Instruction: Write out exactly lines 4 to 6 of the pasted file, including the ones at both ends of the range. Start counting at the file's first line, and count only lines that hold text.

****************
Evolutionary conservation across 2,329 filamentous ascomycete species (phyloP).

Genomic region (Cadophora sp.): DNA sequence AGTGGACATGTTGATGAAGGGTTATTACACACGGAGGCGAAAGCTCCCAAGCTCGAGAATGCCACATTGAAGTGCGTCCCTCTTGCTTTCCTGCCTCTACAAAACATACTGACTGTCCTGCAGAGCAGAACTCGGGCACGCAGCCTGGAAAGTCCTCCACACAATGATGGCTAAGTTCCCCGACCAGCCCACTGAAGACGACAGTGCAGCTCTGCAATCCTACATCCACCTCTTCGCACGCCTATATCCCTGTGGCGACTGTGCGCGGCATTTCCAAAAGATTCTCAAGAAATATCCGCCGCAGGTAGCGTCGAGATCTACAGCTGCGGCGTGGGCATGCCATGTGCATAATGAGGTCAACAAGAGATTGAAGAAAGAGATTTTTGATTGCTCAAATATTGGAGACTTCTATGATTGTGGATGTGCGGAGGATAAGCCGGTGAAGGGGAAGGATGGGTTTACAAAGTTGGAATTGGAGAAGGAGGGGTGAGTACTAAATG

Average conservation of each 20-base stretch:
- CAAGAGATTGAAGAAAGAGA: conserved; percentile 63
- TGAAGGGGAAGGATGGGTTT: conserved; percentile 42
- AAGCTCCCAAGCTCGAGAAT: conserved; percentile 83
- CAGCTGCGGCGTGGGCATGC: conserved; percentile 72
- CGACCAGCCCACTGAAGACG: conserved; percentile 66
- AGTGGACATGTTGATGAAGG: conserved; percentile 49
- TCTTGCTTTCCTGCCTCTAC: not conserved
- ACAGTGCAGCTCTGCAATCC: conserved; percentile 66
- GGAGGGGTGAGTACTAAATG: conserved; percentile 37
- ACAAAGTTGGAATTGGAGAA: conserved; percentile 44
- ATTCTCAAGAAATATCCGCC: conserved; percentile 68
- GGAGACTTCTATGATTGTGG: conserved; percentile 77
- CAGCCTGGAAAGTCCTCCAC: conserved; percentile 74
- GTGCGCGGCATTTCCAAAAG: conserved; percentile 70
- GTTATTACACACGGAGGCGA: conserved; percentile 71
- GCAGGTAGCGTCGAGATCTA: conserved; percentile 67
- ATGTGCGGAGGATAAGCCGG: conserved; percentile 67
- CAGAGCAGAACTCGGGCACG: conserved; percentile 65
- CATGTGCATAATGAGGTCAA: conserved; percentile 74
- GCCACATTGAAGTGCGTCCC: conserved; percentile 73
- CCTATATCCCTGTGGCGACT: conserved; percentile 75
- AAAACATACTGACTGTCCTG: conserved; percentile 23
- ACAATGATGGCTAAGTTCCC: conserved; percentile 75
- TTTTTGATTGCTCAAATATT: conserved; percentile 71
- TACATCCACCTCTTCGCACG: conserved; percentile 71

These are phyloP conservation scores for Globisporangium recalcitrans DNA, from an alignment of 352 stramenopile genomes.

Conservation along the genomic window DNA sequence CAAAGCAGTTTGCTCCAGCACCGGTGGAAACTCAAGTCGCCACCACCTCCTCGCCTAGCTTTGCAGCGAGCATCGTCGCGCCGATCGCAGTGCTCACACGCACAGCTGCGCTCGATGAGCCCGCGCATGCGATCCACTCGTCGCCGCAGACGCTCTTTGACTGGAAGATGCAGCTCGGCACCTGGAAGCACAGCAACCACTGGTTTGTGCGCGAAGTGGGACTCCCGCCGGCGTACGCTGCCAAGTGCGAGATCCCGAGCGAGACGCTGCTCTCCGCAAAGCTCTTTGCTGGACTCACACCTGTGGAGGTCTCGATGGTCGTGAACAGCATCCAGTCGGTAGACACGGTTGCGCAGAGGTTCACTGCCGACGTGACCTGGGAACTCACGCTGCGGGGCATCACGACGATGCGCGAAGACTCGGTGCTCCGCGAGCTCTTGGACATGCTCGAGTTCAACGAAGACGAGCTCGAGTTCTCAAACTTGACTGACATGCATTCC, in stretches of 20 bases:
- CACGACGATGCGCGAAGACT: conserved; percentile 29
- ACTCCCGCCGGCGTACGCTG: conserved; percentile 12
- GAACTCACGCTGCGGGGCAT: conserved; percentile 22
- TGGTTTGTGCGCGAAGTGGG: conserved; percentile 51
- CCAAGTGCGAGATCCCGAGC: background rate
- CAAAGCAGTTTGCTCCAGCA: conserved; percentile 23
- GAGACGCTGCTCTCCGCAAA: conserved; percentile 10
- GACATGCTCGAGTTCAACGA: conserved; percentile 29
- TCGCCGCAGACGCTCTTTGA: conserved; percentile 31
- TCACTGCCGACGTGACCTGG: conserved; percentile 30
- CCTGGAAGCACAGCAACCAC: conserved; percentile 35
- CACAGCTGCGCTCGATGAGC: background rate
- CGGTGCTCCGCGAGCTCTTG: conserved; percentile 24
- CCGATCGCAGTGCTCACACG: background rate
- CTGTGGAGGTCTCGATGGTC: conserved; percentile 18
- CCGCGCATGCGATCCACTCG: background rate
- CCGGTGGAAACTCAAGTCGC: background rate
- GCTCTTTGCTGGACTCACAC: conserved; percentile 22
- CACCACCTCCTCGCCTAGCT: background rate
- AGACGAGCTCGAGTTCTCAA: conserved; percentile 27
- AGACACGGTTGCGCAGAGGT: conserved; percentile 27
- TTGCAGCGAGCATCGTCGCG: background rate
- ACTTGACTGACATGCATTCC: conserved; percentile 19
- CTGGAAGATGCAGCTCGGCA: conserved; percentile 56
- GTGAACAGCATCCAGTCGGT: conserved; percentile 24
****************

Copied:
- CAAGAGATTGAAGAAAGAGA: conserved; percentile 63
- TGAAGGGGAAGGATGGGTTT: conserved; percentile 42
- AAGCTCCCAAGCTCGAGAAT: conserved; percentile 83